Communalism usually refers to a system that integrates communal ownership and federations of highly localized independent communities. A prominent libertarian socialist, Murray Bookchin, defines the Communalism political philosophy that he developed as "a theory of government or a system of government in which independent communes participate in a federation", as well as "the principles and practice of communal ownership". The term 'government' in this case does not imply an acceptance of a State or top-down hierarchy.
- Its roots [of the term 'communalism'] lie in the British colonial policy of taking “communities” as the relevant units in recruitment or in the allotment of seats in representative assemblies. Originally, the term had no pejorative connotation, but Indian nationalists in the freedom movement objected to these “communal” policies which allegedly aimed at keeping the Indian population divided. Indeed, the biggest worry of the freedom movement was the “communalist” collaboration of the Muslim League with the colonial administration: in exchange for “communal” electorates and recruitment quota, the party claiming to represent the Indian Muslims agreed to stay aloof from the anti-British agitation. Today, “communalism” is one of those labels allotted exclusively to people who reject it; it is a term of abuse. Even people who advocate communal recruitment quota (a demand recently revived by an array of Muslim organizations) are now self-described “secularists” and signatories to every new “National Manifesto [...] Against Communalism.... Jamaat-i-Islami (whose Pakistani wing has campaigned for decades, and with success, for the desecularization of the state) attacks “communalism” in the name of “secularism”. I cannot recall a single issue of the Islamist papers Radiance and Muslim India which failed to brandish “secularism” and denounce “communalism”. ... Imposition of an exonym, especially a pejorative one like "coummunalist", must be considered a statement of involvement in an anti-Hindu-revivalist or so-called "anti-communal" crusade...
- Elst Koenraad, Decolonizing the Hindu Mind (2001),p.15-18
- The main opposition to the unapologetic communalism of the British and the Muslim League came not from Congress (except initially), but from the Hindu Mahasabha. The Hindutva movement was born in the struggle against communalism; that struggle was its very raison d'être. The HMS's stated programme was to abolish communalism and make India an unalloyed democracy without separate electorates... Very quickly, accurate usage of the term 'communal' was eclipsed by muddled usage.... Today... politicians and journalists and scholars systematically and exclusively apply the term to a movement ... which has always opposed those very policies which were described by their own proponents as 'communal'. And where the term does apply, as in the co-existence of separate religion-based Personal Law systems..., it is studiously avoided.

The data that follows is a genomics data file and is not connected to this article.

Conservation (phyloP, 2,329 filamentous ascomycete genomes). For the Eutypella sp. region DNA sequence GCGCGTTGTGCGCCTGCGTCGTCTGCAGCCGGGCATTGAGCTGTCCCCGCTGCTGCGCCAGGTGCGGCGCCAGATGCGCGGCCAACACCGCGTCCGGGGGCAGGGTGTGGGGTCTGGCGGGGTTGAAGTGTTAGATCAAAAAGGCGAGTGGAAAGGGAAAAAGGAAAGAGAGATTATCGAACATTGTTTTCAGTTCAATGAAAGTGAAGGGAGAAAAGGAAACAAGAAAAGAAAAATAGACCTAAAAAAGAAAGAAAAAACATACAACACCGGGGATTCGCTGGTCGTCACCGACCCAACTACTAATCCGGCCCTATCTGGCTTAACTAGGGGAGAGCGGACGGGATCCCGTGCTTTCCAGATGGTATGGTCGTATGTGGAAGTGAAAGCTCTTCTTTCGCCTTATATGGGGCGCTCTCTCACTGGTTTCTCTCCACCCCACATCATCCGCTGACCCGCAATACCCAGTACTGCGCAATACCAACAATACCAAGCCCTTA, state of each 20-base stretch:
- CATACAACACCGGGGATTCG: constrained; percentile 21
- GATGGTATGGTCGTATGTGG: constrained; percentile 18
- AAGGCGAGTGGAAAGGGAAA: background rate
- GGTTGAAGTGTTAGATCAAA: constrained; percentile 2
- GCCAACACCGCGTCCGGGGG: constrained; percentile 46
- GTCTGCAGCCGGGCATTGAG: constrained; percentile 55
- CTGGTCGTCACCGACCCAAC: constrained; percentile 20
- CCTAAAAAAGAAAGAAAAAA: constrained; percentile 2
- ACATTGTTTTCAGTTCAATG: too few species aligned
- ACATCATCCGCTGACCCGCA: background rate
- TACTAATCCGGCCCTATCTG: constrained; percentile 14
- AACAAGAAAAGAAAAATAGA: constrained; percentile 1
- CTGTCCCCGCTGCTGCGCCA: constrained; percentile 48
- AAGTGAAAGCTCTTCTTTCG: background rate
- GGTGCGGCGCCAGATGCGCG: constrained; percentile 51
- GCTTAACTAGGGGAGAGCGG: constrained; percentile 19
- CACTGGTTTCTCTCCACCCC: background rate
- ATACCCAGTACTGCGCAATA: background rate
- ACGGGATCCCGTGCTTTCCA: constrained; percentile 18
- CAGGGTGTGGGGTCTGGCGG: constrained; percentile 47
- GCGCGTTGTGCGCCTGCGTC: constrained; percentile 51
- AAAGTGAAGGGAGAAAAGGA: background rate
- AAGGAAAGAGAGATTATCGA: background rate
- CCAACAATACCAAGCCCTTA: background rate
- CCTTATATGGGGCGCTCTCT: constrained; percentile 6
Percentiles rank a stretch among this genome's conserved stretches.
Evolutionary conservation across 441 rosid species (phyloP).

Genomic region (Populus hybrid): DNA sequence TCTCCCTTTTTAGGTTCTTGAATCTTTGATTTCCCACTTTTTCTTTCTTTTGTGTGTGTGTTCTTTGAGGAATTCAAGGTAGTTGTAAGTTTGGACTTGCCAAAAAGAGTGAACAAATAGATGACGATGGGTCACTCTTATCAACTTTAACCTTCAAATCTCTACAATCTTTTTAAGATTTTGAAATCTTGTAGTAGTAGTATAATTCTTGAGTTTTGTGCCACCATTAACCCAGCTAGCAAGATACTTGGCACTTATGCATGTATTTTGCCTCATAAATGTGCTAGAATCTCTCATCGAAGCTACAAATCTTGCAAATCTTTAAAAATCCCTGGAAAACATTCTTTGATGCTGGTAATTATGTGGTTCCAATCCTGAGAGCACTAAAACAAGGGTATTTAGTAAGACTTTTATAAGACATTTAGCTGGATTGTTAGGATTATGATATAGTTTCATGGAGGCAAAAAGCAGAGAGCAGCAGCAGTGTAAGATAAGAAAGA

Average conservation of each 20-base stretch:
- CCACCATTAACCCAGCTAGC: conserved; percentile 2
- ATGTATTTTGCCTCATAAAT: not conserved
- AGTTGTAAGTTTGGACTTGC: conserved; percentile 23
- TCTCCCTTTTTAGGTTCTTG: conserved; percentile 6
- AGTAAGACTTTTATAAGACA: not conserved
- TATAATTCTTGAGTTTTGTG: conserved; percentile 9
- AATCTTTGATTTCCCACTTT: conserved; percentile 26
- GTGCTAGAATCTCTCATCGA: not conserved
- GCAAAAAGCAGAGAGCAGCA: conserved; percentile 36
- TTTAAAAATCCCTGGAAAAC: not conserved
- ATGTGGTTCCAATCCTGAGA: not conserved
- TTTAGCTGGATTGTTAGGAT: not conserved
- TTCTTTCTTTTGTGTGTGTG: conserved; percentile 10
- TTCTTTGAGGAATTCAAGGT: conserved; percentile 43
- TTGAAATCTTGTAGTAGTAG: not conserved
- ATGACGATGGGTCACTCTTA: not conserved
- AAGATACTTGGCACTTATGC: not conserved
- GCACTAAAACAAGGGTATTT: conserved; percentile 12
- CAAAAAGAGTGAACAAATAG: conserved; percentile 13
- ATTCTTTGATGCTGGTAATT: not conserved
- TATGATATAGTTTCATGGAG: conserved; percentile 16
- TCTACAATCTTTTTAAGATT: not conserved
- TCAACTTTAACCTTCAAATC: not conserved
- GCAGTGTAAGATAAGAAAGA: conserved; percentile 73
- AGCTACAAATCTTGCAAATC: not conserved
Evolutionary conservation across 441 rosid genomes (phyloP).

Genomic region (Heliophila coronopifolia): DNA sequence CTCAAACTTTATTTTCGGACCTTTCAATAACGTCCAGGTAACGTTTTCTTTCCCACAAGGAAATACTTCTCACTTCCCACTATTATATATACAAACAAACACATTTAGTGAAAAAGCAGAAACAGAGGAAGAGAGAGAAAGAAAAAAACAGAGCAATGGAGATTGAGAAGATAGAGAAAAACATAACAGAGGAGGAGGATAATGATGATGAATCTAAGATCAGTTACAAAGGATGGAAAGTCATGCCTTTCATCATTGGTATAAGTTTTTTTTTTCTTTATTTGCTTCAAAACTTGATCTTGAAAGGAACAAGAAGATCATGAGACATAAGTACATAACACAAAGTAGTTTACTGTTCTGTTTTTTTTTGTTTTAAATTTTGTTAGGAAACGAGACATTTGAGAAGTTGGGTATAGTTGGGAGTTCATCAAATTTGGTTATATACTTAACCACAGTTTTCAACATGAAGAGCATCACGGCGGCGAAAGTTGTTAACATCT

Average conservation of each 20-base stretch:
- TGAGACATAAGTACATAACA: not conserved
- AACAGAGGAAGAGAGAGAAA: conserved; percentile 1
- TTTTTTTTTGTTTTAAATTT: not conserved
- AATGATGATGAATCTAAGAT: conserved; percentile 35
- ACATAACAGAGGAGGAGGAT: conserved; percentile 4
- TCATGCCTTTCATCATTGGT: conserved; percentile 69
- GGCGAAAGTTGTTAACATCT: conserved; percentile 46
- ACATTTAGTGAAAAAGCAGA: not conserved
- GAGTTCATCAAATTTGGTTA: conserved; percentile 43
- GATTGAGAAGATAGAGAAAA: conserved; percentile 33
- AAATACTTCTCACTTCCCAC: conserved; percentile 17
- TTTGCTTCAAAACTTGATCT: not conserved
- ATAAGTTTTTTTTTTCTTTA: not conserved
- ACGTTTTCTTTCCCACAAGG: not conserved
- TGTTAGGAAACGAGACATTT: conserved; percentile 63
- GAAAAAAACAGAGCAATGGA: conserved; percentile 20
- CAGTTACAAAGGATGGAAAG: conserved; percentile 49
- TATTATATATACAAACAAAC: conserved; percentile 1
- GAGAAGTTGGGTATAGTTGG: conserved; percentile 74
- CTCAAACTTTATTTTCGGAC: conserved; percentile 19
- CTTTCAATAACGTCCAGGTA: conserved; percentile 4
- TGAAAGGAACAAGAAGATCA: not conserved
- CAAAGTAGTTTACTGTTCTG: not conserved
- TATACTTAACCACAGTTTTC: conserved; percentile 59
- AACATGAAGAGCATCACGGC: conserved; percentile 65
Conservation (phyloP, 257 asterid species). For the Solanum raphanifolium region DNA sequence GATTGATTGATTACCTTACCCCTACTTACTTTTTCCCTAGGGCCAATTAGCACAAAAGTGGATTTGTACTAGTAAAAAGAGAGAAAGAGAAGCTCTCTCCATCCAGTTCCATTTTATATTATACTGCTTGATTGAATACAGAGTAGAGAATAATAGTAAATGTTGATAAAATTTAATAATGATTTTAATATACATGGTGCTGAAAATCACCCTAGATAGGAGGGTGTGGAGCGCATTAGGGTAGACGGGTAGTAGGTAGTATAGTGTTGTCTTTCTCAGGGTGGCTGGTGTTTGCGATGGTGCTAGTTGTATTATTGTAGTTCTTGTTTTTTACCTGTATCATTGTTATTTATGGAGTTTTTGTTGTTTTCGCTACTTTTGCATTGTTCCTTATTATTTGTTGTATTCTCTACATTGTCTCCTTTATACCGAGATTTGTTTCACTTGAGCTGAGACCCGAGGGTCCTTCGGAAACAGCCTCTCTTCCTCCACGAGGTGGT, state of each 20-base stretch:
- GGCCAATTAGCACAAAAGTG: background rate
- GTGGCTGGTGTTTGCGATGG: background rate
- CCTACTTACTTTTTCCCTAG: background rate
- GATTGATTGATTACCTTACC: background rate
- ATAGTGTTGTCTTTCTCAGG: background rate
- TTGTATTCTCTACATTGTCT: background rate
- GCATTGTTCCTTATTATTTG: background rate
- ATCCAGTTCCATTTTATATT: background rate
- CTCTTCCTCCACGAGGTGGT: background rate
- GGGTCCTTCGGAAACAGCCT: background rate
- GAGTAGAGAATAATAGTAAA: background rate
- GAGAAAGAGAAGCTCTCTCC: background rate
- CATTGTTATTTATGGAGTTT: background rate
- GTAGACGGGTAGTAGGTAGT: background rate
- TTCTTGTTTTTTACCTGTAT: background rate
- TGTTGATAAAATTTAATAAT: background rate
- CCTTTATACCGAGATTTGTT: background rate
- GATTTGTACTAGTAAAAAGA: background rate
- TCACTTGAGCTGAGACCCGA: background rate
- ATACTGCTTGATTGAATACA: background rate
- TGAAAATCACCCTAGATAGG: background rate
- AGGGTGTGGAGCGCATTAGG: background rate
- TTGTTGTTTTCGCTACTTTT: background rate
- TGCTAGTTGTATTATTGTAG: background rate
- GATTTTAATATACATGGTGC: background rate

- Elst, Koenraad (2014). Decolonizing the Hindu mind: Ideological development of Hindu revivalism. New Delhi: Rupa. p.242-3
- If every time there is an inter-communal conflict, the majority is blamed regardless of the merits of the question... the springs of traditional tolerance will dry up.
- Kanhaiya Lal Munshi in a letter to Prime Minister, Jawahar Lal Nehru, quoted from Kishwar, Madhu (2014). Modi, Muslims and media: Voices from Narendra Modi's Gujarat. p.210, with quote from K.M. Munshi, Indian Constitutional Documents: Pilgrimage to Freedom, 1902-1950
- These our well-meaning but unthinking friends take their dreams for realities. That is why they are impatient of communal tangles and attribute them to communal organizations. But the solid fact is that the so-called communal questions are but a legacy handed down to us by centuries of a cultural, religious and national antagonism between the Hindus and the Moslems. When time is ripe you can solve them; but you cannot suppress them by merely refusing recognition of them. It is safer to diagnose and treat deep-seated disease than to ignore it. Let us bravely face unpleasant facts as they are. India cannot be assumed today to be a unitarian and homogeneous nation, but on the contrary there are two nations in the main; the Hindus and the Moslems, in India. And as it has happened in many countries under similar situation in the world the utmost that we can do under the circumstances is to form an Indian State in which none is allowed any special weightage of representation and none is paid an extra-price to buy his loyalty to the State. Mercenaries are paid and bought off, not sons of the Motherland to fight in her defence.
- V.D. Savarkar: Hindu Rashtra Darshan, quoted in part in Elst, Koenraad (2001). Decolonizing the Hindu mind: Ideological development of Hindu revivalism. New Delhi: Rupa. p.332